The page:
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Israel poised to deport stateless Palestinian photographer

Israeli riot police and undercover policemen arrest a Palestinian protester during clashes in the mostly Arab East Jerusalem neighborhood of Silwan, 28 January 2011
Israeli riot police and undercover policemen arrest a Palestinian protester during clashes in the mostly Arab East Jerusalem neighborhood of Silwan, 28 January 2011

GALI TIBBON/AFP/Getty Images

This statement was originally published on rsf.org on 5 February 2019.

Reporters Without Borders (RSF) condemns Israel's "cruel" plans to deport Mustafa al-Kharouf, a stateless Palestinian photographer based in East Jerusalem, and calls on the authorities to free him and stop denying him residency papers.

Mustafa al-Kharouf has been working as a press photographer in Israeli-occupied East Jerusalem for years, firstly as a freelancer and then for the Turkish news agency Anadolu. Although he has lived there since he was a child, his repeated attempts to legalize his status by various methods have never succeeded.

On 21 January, the Israeli authorities notified his lawyer that his latest attempt had been refused and the police went to his home and arrested him the same day. He has remained in detention ever since and is now facing deportation to Jordan, a country with which he has no ties.

At a hearing on 19 February, the Israeli police said the Israeli intelligence services possessed classified information proving Al-Kharouf's links with the Palestinian Islamist movement Hamas, which controls the Gaza Strip and which Israel regards as a terrorist organization.

Al-Kharouf denied having any contacts of a political nature with Hamas. "I do not belong to any side," he told the court. "I am a journalist. I do not write, I photograph (...) Let them give me a list of people with whom I cannot speak and publish it in all the newspapers."

His lawyer, Adi Lustigman, who is a member of the Israeli NGO Hamoked, said the only questions put to Al-Kharouf by the Israeli authorities were about his photos, especially those he had posted on Facebook. Photographers are liable to be accused of inciting violence if they publish photos of clashes.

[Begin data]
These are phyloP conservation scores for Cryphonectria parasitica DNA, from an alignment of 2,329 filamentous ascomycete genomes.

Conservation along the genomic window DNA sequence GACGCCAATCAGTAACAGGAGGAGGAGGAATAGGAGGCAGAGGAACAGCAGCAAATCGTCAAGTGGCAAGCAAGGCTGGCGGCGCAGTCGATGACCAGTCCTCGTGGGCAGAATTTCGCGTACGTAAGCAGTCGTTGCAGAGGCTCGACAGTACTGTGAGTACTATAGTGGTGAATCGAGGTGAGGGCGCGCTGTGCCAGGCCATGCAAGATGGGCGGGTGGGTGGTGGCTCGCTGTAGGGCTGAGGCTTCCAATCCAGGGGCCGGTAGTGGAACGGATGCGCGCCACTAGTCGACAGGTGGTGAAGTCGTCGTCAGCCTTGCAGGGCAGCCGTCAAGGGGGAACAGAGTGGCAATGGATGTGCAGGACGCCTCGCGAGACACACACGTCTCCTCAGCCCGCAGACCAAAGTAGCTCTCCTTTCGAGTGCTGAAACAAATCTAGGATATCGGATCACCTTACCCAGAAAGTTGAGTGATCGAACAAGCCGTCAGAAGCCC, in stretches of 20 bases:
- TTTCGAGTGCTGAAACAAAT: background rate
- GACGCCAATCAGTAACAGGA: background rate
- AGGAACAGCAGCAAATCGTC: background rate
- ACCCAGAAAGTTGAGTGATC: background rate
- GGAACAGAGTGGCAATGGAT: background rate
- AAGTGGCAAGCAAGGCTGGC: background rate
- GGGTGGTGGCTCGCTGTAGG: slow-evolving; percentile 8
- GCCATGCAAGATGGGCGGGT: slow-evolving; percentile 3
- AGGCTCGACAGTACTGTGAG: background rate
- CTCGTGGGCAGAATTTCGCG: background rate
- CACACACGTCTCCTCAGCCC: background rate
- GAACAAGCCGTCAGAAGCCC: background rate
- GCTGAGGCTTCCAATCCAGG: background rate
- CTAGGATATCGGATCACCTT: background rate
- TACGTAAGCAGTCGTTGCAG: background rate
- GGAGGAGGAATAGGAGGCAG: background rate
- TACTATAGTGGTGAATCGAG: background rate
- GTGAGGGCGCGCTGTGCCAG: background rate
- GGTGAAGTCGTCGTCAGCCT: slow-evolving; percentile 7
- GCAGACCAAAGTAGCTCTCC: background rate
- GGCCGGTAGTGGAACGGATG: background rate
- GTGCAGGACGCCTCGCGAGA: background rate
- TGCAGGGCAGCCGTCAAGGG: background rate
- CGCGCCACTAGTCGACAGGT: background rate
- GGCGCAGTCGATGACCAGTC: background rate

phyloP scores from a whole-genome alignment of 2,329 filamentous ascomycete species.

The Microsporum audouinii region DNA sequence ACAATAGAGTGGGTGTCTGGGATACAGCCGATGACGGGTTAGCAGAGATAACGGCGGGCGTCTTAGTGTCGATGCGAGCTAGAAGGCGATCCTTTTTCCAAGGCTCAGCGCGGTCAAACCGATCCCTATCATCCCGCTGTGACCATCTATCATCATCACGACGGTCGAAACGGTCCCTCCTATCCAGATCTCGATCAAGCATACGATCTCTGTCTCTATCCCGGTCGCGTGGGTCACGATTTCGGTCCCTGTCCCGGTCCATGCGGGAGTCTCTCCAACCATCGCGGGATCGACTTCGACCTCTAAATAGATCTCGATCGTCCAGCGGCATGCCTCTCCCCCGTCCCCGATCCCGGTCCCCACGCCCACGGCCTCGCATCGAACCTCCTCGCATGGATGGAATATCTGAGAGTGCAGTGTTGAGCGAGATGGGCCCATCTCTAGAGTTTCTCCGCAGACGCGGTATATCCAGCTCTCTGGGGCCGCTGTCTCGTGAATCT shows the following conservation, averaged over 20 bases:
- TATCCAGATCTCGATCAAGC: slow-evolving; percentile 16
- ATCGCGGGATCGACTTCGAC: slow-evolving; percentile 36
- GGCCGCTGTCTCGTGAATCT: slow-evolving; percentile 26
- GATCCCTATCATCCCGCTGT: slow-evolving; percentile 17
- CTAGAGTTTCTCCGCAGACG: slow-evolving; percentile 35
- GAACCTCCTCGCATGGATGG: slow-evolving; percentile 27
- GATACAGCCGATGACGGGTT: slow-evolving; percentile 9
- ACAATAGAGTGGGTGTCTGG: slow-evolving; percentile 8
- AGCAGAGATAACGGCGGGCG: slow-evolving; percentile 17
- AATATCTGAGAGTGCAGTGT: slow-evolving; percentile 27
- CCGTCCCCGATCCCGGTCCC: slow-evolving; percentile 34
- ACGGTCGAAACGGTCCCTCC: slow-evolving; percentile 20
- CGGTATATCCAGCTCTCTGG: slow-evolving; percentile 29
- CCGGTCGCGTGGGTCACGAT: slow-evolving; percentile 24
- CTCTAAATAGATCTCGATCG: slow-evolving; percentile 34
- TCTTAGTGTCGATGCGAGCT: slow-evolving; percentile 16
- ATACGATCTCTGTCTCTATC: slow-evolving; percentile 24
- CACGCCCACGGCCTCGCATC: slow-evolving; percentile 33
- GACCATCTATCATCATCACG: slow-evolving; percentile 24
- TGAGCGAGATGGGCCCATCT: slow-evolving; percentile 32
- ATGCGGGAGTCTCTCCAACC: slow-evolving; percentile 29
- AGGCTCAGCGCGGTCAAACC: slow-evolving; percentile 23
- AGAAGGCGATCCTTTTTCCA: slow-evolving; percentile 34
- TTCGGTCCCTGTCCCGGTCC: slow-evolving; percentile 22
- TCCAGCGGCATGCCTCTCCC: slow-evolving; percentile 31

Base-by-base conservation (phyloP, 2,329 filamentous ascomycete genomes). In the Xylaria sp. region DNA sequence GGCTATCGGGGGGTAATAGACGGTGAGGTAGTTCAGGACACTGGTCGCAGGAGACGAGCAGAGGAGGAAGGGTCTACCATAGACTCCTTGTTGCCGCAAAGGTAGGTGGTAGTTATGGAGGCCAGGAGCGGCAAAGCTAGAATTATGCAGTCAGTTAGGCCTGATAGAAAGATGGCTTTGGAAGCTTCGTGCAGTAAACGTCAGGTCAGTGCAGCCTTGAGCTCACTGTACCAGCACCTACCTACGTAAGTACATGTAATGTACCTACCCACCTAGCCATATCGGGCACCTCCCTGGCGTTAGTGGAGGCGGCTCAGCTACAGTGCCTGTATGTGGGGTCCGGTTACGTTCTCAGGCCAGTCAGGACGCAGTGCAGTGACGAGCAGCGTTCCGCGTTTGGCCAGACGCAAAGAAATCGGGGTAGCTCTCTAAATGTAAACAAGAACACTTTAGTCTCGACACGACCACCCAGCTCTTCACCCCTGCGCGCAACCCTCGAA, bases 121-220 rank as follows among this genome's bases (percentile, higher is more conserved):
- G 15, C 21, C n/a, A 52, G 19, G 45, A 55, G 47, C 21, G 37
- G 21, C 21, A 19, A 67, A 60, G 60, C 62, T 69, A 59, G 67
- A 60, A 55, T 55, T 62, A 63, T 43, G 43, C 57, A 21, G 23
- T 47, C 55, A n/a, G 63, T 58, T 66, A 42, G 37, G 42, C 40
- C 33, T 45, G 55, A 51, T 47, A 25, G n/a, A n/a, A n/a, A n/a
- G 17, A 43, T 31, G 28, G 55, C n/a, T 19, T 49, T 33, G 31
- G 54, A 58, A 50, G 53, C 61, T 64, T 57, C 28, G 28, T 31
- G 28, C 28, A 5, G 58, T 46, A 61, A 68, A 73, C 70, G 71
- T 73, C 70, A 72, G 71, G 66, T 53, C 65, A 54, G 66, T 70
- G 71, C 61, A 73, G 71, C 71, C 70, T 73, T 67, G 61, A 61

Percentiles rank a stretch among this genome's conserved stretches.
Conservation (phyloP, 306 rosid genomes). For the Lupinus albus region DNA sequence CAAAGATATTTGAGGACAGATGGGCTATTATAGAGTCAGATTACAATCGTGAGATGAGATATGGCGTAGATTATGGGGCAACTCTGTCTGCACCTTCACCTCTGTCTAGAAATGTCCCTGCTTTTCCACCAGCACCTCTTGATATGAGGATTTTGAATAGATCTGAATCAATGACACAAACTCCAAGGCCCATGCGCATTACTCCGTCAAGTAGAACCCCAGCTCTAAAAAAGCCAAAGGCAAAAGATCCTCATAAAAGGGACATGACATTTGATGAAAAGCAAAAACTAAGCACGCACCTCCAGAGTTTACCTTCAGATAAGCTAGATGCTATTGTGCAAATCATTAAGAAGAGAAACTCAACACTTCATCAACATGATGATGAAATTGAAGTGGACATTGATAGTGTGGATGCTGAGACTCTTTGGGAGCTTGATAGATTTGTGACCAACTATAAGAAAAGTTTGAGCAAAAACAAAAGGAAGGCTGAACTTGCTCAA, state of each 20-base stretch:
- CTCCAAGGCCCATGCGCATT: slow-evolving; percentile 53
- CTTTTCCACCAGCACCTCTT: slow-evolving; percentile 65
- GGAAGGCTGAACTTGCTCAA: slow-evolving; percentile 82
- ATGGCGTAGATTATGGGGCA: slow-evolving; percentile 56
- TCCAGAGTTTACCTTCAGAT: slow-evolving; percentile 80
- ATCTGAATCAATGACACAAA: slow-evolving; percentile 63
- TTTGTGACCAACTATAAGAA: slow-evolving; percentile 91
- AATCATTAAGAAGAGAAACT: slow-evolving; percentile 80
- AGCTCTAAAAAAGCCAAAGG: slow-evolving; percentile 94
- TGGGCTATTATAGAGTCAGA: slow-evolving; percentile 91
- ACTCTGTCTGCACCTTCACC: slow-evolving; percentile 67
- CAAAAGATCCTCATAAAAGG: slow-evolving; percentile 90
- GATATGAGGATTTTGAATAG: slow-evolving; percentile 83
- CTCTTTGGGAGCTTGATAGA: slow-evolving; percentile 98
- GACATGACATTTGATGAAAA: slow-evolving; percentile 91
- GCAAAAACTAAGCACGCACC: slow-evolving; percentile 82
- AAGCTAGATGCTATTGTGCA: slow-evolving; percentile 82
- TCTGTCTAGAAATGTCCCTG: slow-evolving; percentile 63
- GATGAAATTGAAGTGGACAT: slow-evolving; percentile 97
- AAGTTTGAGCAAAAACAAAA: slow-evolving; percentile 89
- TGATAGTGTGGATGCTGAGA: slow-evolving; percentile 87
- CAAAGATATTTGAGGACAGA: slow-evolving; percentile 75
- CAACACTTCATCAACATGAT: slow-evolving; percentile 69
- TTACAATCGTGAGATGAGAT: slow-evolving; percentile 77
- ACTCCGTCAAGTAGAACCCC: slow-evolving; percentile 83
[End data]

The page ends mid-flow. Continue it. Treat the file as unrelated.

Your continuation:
Al-Kharouf was briefly arrested on several occasions in 2015 and 2017 for posting photos of clashes between Palestinian protesters and Israeli soldiers on Facebook, or once after an argument with an Israeli police officer while taking photos. In none of these cases were charges pressed against him.

"Expelling someone to a country with which they have no ties is a cruel punishment," said Sophie Anmuth, the head of RSF's Middle East desk. "It seems likely that the real reason for wanting to deport Mustafa al-Kharouf is linked to his work as a photographer and to his sharing photos on social networks. We call on the authorities to free him at once and to quickly give him residency papers."

His lawyer told RSF: "This is the first time in 18 years of work that I have seen a Palestinian who arrived in Jerusalem as a child being arrested for lacking residency status. And the state of Israel is obliged by the UN treaty in regard to stateless people to help regulate their status in its territory." Al-Kharouf was born in Algeria of a Palestinian father who moved to Jerusalem with him when he was 12. He is now married to a Palestinian woman who is a legal resident, and they have a young daughter.

The Palestinian Territories are ranked 135th out of 180 countries in RSF's 2018 World Press Freedom Index.

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